PeopleSoft Inc. has announced plans to acquire competitor J.D. Edwards & Company in a stock deal valued at $1.7...
By submitting your email address, you agree to receive emails regarding relevant topic offers from TechTarget and its partners. You can withdraw your consent at any time. Contact TechTarget at 275 Grove Street, Newton, MA.
billion. Together, they would be the world's second largest enterprise applications firm with 11,000 customers and 13,000 employees worldwide.
Under the terms of the agreement, J.D. Edwards would operate as a wholly owned subsidiary of PeopleSoft.
Both companies make enterprise resource planning (ERP), human resources (HR) and customer relationship management (CRM) software, but J.D. Edwards has a strong presence with midmarket manufacturing firms, something PeopleSoft lacks. PeopleSoft will extend its more robust HR capabilities to J.D. Edwards' product line, while also taking advantage of J.D. Edward's strength with shops running IBM Corp.'s iSeries platform.
The two companies have little overlap in customer bases, officials said.
"This (acquisition) gives customers more choices in hardware, more choices in operating systems, (and) more choices in databases than any enterprise software company in the market -- bar none," PeopleSoft CEO Craig Conway said in a morning conference call with analysts and reporters.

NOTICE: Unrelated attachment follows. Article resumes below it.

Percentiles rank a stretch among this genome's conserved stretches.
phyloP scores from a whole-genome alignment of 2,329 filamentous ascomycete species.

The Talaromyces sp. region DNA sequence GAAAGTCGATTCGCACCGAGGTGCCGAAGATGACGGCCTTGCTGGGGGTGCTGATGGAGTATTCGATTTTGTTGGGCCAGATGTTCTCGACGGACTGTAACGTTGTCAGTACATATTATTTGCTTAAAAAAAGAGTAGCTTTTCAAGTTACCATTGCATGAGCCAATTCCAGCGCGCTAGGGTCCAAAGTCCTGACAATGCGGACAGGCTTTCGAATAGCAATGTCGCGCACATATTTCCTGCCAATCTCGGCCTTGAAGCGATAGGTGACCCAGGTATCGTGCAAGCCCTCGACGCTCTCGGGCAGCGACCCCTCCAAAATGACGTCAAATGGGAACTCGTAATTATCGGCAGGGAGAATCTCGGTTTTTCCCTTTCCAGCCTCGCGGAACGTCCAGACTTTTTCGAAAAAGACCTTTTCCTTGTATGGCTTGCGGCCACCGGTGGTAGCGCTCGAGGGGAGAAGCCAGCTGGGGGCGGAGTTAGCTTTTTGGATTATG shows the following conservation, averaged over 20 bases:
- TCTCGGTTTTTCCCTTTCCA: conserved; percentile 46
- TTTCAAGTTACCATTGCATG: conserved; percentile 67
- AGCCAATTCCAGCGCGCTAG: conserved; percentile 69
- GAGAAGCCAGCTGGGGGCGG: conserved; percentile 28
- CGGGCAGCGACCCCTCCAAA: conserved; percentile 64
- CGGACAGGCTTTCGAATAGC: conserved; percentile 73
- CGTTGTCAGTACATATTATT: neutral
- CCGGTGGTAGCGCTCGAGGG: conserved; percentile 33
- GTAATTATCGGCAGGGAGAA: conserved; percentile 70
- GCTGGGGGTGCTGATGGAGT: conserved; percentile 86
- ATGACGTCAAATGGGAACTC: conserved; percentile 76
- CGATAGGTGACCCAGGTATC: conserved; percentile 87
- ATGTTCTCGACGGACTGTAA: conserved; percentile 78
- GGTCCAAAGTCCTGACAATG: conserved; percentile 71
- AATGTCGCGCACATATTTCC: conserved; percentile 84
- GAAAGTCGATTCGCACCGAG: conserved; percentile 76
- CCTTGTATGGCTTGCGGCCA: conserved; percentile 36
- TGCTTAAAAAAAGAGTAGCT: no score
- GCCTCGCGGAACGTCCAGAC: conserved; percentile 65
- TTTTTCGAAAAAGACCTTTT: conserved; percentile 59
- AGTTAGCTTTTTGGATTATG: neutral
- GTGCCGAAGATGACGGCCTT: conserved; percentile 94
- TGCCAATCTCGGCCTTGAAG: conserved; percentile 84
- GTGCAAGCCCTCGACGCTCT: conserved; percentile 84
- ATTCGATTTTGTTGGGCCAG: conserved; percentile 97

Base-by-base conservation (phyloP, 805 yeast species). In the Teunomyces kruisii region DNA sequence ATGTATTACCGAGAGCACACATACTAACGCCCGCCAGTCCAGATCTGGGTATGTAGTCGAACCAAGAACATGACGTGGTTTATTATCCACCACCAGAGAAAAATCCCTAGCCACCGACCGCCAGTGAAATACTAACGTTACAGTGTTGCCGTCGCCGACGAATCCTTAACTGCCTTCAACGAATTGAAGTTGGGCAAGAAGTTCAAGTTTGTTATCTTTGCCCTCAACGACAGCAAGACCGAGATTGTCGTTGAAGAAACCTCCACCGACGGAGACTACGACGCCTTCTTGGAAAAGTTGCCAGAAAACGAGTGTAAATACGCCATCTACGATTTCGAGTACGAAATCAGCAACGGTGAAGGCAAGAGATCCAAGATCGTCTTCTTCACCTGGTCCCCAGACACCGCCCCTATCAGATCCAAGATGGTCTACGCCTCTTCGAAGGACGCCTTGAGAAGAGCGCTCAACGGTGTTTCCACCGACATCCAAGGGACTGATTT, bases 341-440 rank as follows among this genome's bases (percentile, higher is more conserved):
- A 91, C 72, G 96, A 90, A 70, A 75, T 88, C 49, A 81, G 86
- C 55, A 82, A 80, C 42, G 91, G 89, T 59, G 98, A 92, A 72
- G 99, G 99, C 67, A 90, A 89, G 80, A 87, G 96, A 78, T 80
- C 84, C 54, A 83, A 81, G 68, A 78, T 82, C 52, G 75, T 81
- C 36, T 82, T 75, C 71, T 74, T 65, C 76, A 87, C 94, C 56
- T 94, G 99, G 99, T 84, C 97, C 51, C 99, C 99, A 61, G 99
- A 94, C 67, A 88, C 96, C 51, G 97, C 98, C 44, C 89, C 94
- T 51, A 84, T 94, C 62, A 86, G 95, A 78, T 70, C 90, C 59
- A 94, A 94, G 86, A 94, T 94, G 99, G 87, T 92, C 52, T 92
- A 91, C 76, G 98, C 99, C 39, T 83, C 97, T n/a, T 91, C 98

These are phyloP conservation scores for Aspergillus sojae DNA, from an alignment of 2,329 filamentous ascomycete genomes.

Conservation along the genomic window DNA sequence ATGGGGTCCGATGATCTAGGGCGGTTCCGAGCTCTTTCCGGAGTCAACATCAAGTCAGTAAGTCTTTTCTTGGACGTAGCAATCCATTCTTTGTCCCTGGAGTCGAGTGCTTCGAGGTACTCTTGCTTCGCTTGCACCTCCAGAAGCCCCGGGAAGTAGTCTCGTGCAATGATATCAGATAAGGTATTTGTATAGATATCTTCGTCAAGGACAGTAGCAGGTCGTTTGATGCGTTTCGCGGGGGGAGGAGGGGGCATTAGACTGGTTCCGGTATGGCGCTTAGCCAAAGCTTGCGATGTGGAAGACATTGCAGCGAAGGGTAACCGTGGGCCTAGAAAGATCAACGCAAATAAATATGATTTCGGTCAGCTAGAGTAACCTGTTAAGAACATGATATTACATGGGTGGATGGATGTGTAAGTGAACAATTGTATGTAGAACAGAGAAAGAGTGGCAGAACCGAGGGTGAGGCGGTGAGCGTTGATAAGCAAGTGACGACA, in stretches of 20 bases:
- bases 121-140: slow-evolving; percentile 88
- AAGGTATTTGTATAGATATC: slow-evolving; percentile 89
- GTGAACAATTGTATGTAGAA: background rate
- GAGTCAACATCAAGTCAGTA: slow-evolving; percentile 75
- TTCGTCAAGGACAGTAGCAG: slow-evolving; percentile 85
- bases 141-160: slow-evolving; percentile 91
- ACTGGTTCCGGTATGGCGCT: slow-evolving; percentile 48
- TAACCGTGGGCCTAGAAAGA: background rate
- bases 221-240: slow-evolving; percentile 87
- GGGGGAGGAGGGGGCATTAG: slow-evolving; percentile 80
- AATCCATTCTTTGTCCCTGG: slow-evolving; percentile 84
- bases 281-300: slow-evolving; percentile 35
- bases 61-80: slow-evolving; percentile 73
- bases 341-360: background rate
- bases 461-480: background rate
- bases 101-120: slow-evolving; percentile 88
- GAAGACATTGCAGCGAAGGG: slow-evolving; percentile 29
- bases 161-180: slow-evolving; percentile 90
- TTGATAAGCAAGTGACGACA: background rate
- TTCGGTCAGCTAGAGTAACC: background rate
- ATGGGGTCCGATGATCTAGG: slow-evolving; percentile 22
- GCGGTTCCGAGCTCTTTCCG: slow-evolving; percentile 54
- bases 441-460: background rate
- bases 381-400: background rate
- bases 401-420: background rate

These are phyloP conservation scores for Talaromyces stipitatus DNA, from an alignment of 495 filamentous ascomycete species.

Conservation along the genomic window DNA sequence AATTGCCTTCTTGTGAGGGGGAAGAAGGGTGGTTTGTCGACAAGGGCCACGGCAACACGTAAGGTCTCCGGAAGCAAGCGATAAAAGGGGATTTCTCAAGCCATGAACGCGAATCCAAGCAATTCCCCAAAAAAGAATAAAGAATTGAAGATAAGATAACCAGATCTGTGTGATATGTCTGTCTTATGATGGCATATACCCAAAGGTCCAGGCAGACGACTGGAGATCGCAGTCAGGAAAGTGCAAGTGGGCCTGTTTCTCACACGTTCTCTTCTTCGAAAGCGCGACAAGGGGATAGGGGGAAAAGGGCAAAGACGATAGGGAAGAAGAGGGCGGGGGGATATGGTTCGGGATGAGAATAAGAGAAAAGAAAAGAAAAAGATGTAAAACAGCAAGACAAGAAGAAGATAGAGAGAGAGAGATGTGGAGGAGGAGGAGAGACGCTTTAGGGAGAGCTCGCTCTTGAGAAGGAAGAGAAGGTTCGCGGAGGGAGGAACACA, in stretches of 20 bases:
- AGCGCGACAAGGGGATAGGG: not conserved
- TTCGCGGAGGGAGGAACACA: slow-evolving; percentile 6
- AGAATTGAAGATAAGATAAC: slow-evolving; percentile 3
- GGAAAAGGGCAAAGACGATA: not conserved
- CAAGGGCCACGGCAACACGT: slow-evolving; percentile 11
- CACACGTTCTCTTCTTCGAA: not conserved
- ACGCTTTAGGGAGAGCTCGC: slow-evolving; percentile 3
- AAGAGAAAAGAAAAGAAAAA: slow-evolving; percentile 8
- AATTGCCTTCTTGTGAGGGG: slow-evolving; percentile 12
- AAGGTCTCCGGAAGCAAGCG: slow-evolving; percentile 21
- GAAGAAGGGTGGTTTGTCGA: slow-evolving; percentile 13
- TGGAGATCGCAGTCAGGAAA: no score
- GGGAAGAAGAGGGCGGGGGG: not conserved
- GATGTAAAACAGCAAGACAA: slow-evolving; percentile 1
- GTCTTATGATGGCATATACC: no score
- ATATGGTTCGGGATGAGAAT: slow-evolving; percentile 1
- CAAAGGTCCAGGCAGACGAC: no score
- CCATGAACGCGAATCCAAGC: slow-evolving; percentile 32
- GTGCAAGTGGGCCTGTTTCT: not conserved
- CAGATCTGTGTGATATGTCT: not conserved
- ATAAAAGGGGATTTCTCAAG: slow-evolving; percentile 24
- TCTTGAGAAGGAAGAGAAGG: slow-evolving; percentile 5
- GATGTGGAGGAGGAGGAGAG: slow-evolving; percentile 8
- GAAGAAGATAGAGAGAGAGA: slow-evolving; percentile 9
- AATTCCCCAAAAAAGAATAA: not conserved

J. D. Edwards CEO Bob Dutkowsky said the merger will make a "dramatic and positive impact for shareholders, customers, partners and employees."
The companies expect that combined they will shave $80 million annually in operating expenses but that savings won't come through "changing products available today," said PeopleSoft's chief financial officer Kevin Parker. Both companies emphasized that they will maintain a strong commitment to their installed base.
Jim Shepherd, senior vice president at Boston-based AMR Research, expects the companies will maintain separate product lines and said that customers have "no reason to be worried."
"This is good for both companies and both customer bases," Shepherd said. "PeopleSoft needed manufacturing help and we felt like it would take a long time to get there organically." While still smaller than enterprise applications behemoth SAP AG, Shepherd said the combined company will be able to compete across nearly every vertical market and will have more international resources.
Today's deal is the latest in a busy acquisition period for PeopleSoft. According to the company's Web site, this marks the seventh acquisition since PeopleSoft's January 2000 buyout of Vantive Corp. helped it establish a stronger CRM footprint. Other notable deals include the January 2002 acquisition of marketing automation software vendor Annuncio Inc. and the February 2002 acquisition of product-configurator maker Calico Commerce Inc.
Conway conceded that problems have plagued other high-profile tech industry mergers, but he said those mergers didn't benefit from the "clear product synergy or talented management team" that this deal has. AMR's Shepherd added that the companies are a good cultural fit, sharing similar values and ways of dealing with customers and partners.
If approved by the Securities and Exchange Commission, the deal should be final by late in the third quarter or early in the fourth quarter, officials said.
J.D. Edwards' executive team plans to continue working with the company.
FOR MORE INFORMATION:
What do you think of the deal? E-mail Jon Panker, news director